These crisps have quite an appealing appearance: ridged, obviously, with skins on and tiny red and green flecks; overall, they are a fairly consistent deep golden colour, far less blotchy than the Jalapeño variety. The texture is quite hard, but the crunch is good. Flavour: quite spicy, with a mild heat – rating 2 – and a tingle on the tongue (although the auxiliary tester described them as “really bland”, with no flavour and no heat); I found there to be a pleasant but mild residual heat.

Seabrook “2 Chilli”



These crisps, from Yorkshire-based manufacturers Seabrook, have a nice appearance – ridged, with red-brown flecks. The texture is good, and there is a distinct vegetable flavour of red peppers, which is actually rather nice and very moreish. There is a medium heat (rating 2 or 3) on the back of the throat, although not initially – it takes a while to build up.

The makers also produce a number of other “hot” flavours, including wasabi, but I’m afraid I can’t provide a review of these – I purchased the 2 Chilli variant from the bar at a wedding reception (the only place I’ve ever seen them) and had to smuggle the packet out in the arm of my coat as it might have been seen as rather infra dig given the occasion.

Nando’s Hot Peri-Peri


These ridged crisps have an appropriately fiery, orange-tinged appearance, with dark speckles. They have a sweet, fruity flavour, with notes of lemon, capsicum and herbs – peri-peri, in fact – and they provide substantial heat (4 on my scale): some on the tongue, more in the throat, and it builds. They also have a good crunch.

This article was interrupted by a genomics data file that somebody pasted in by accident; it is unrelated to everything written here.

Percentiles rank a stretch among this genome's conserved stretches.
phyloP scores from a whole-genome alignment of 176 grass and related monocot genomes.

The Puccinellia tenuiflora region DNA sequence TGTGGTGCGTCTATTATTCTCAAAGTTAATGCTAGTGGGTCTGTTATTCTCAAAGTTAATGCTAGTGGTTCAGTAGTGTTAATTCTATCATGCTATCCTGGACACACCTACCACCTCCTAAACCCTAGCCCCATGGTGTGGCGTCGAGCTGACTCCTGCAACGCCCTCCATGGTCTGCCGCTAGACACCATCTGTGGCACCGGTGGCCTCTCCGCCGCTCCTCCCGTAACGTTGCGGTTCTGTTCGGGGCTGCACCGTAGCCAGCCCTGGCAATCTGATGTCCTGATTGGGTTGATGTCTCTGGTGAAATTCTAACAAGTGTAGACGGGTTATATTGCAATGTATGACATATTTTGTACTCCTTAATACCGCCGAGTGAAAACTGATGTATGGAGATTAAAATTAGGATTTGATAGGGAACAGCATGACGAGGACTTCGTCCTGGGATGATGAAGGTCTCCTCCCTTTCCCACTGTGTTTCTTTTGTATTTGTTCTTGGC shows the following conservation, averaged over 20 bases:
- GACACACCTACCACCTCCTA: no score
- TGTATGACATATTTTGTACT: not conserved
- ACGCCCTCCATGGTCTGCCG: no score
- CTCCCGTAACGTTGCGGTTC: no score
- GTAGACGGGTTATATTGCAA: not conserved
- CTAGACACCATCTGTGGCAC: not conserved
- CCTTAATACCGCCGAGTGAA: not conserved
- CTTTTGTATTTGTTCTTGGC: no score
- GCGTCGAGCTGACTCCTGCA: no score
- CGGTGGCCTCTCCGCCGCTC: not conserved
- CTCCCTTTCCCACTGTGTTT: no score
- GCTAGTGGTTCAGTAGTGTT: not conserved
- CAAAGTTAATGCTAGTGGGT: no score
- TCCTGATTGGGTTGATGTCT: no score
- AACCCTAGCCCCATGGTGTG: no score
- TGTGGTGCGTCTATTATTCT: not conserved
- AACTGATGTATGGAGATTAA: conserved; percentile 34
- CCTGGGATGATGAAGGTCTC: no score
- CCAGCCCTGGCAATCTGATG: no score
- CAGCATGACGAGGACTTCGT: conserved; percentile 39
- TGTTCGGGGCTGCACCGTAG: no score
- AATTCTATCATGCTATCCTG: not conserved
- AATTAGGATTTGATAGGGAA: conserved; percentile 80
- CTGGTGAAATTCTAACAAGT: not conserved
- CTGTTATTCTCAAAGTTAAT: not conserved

These crisps are very moreish indeed, and it’s probably just as well that I can’t buy them locally otherwise I would eat far too many all the time. Despite the fact that (or possibly because) the heat can sometimes make one’s nose run.

Doritos Chilli Heatwave


I must admit that these have long been a favourite chez Insertcrisps Towers, and although they aren’t of course potato crisps it seemed appropriate to include them in this comparison – especially with the introduction of their sibling variant Jalapeño Fire (of which more in a moment).

Chilli Heatwave have a vivid, orange-red appearance. The flavour is immediately strong and spicy – very tasty, in fact – rather like a very highly spiced tomato ketchup flavour. There is a mild tongue and throat heat that builds and lasts (2 or 3), and they are exceptionally moreish (although that could be the MSG). They have a good crunch.

Doritos Jalapeño Fire


This new version promised much, but I found them disappointing. After an initial mild, spicy flavour there is then a reasonable amount of burn on the tongue, throat and the back of the palate (heat scale: 3), leaving some residual heat. The predominant flavour notes are “burnt”, according to my auxiliary tester (thanks to the smoked chipotle chilli flavouring), and sourness. Not really my thing.

And if you’re going to put flames all over the packaging, at least make the wretched contents properly hot. Pffff.

Conclusion

Of course, all these things are entirely subjective, but as this is my blog…

I like Burts Sweet Chilli (the best of the mild varieties, I reckon) and Seabrook 2 Chilli, but the lovely sweet heat of the Nando’s Hot crisps wins for me. However, all three are tricky to get hold of around here. I have a soft spot for Chilli Heatwave Doritos though; it's late, the supermarkets have closed, but I know the petrol station down the road sells small bags of Chilli Heatwave… Back in a bit.